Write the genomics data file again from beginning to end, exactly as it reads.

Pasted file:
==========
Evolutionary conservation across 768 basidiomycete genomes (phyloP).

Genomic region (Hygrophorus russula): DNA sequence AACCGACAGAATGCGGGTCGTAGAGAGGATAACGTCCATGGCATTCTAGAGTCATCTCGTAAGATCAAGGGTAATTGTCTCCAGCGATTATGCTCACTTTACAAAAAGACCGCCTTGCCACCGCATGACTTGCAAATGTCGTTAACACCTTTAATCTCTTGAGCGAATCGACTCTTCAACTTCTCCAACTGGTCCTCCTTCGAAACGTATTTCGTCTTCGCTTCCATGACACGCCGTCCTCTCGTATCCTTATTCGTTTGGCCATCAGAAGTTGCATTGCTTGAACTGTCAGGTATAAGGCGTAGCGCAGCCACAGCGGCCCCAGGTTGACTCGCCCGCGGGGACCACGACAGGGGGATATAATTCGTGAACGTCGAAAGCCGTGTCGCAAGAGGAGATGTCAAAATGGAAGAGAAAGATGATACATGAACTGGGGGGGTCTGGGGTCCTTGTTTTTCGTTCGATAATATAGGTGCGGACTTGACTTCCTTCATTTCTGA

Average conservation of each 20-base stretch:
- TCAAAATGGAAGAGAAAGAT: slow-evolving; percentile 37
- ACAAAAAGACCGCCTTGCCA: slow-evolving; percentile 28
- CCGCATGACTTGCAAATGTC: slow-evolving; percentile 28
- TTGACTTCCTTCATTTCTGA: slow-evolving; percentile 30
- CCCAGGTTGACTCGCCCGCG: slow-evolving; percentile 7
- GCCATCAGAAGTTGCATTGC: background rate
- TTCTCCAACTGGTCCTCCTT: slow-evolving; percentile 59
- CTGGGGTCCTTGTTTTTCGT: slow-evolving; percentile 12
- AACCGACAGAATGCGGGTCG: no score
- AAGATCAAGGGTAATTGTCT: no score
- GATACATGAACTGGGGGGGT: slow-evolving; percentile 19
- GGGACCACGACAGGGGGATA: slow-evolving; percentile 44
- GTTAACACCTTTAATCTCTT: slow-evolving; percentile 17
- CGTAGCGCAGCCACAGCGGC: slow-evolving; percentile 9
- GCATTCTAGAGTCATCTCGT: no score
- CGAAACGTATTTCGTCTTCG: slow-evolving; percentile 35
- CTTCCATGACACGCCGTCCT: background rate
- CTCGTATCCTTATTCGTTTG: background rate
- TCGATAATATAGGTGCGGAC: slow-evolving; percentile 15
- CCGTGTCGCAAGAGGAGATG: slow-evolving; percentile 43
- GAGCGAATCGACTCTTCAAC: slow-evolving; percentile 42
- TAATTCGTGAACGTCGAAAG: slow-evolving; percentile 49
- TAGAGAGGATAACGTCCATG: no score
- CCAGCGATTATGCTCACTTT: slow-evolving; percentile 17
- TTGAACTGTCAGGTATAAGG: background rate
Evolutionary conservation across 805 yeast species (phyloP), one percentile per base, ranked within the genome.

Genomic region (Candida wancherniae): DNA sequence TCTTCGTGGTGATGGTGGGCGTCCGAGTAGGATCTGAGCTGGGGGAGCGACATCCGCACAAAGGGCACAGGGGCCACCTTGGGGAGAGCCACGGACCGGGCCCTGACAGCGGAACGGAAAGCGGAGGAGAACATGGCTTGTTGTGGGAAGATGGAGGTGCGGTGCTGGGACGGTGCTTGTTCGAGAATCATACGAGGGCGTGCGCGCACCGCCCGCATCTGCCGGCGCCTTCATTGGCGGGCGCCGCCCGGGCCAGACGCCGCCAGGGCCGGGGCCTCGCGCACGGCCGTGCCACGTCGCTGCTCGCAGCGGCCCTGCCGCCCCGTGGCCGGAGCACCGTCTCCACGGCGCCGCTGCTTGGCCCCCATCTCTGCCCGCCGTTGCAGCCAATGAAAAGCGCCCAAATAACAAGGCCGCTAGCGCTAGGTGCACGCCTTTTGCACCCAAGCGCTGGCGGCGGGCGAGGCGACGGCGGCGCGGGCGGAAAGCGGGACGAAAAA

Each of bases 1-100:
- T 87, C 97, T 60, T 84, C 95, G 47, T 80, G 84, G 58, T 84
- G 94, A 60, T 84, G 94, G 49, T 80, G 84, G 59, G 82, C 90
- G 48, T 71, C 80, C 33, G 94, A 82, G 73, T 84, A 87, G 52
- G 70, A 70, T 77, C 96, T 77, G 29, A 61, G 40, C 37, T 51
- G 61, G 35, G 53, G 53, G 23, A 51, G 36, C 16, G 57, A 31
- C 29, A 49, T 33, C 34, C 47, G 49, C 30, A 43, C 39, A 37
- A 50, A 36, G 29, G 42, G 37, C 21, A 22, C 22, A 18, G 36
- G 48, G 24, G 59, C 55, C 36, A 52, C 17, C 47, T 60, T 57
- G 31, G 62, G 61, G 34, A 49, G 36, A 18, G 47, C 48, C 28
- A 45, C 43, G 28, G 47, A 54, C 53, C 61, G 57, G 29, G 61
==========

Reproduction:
Evolutionary conservation across 768 basidiomycete genomes (phyloP).

Genomic region (Hygrophorus russula): DNA sequence AACCGACAGAATGCGGGTCGTAGAGAGGATAACGTCCATGGCATTCTAGAGTCATCTCGTAAGATCAAGGGTAATTGTCTCCAGCGATTATGCTCACTTTACAAAAAGACCGCCTTGCCACCGCATGACTTGCAAATGTCGTTAACACCTTTAATCTCTTGAGCGAATCGACTCTTCAACTTCTCCAACTGGTCCTCCTTCGAAACGTATTTCGTCTTCGCTTCCATGACACGCCGTCCTCTCGTATCCTTATTCGTTTGGCCATCAGAAGTTGCATTGCTTGAACTGTCAGGTATAAGGCGTAGCGCAGCCACAGCGGCCCCAGGTTGACTCGCCCGCGGGGACCACGACAGGGGGATATAATTCGTGAACGTCGAAAGCCGTGTCGCAAGAGGAGATGTCAAAATGGAAGAGAAAGATGATACATGAACTGGGGGGGTCTGGGGTCCTTGTTTTTCGTTCGATAATATAGGTGCGGACTTGACTTCCTTCATTTCTGA

Average conservation of each 20-base stretch:
- TCAAAATGGAAGAGAAAGAT: slow-evolving; percentile 37
- ACAAAAAGACCGCCTTGCCA: slow-evolving; percentile 28
- CCGCATGACTTGCAAATGTC: slow-evolving; percentile 28
- TTGACTTCCTTCATTTCTGA: slow-evolving; percentile 30
- CCCAGGTTGACTCGCCCGCG: slow-evolving; percentile 7
- GCCATCAGAAGTTGCATTGC: background rate
- TTCTCCAACTGGTCCTCCTT: slow-evolving; percentile 59
- CTGGGGTCCTTGTTTTTCGT: slow-evolving; percentile 12
- AACCGACAGAATGCGGGTCG: no score
- AAGATCAAGGGTAATTGTCT: no score
- GATACATGAACTGGGGGGGT: slow-evolving; percentile 19
- GGGACCACGACAGGGGGATA: slow-evolving; percentile 44
- GTTAACACCTTTAATCTCTT: slow-evolving; percentile 17
- CGTAGCGCAGCCACAGCGGC: slow-evolving; percentile 9
- GCATTCTAGAGTCATCTCGT: no score
- CGAAACGTATTTCGTCTTCG: slow-evolving; percentile 35
- CTTCCATGACACGCCGTCCT: background rate
- CTCGTATCCTTATTCGTTTG: background rate
- TCGATAATATAGGTGCGGAC: slow-evolving; percentile 15
- CCGTGTCGCAAGAGGAGATG: slow-evolving; percentile 43
- GAGCGAATCGACTCTTCAAC: slow-evolving; percentile 42
- TAATTCGTGAACGTCGAAAG: slow-evolving; percentile 49
- TAGAGAGGATAACGTCCATG: no score
- CCAGCGATTATGCTCACTTT: slow-evolving; percentile 17
- TTGAACTGTCAGGTATAAGG: background rate
Evolutionary conservation across 805 yeast species (phyloP), one percentile per base, ranked within the genome.

Genomic region (Candida wancherniae): DNA sequence TCTTCGTGGTGATGGTGGGCGTCCGAGTAGGATCTGAGCTGGGGGAGCGACATCCGCACAAAGGGCACAGGGGCCACCTTGGGGAGAGCCACGGACCGGGCCCTGACAGCGGAACGGAAAGCGGAGGAGAACATGGCTTGTTGTGGGAAGATGGAGGTGCGGTGCTGGGACGGTGCTTGTTCGAGAATCATACGAGGGCGTGCGCGCACCGCCCGCATCTGCCGGCGCCTTCATTGGCGGGCGCCGCCCGGGCCAGACGCCGCCAGGGCCGGGGCCTCGCGCACGGCCGTGCCACGTCGCTGCTCGCAGCGGCCCTGCCGCCCCGTGGCCGGAGCACCGTCTCCACGGCGCCGCTGCTTGGCCCCCATCTCTGCCCGCCGTTGCAGCCAATGAAAAGCGCCCAAATAACAAGGCCGCTAGCGCTAGGTGCACGCCTTTTGCACCCAAGCGCTGGCGGCGGGCGAGGCGACGGCGGCGCGGGCGGAAAGCGGGACGAAAAA

Each of bases 1-100:
- T 87, C 97, T 60, T 84, C 95, G 47, T 80, G 84, G 58, T 84
- G 94, A 60, T 84, G 94, G 49, T 80, G 84, G 59, G 82, C 90
- G 48, T 71, C 80, C 33, G 94, A 82, G 73, T 84, A 87, G 52
- G 70, A 70, T 77, C 96, T 77, G 29, A 61, G 40, C 37, T 51
- G 61, G 35, G 53, G 53, G 23, A 51, G 36, C 16, G 57, A 31
- C 29, A 49, T 33, C 34, C 47, G 49, C 30, A 43, C 39, A 37
- A 50, A 36, G 29, G 42, G 37, C 21, A 22, C 22, A 18, G 36
- G 48, G 24, G 59, C 55, C 36, A 52, C 17, C 47, T 60, T 57
- G 31, G 62, G 61, G 34, A 49, G 36, A 18, G 47, C 48, C 28
- A 45, C 43, G 28, G 47, A 54, C 53, C 61, G 57, G 29, G 61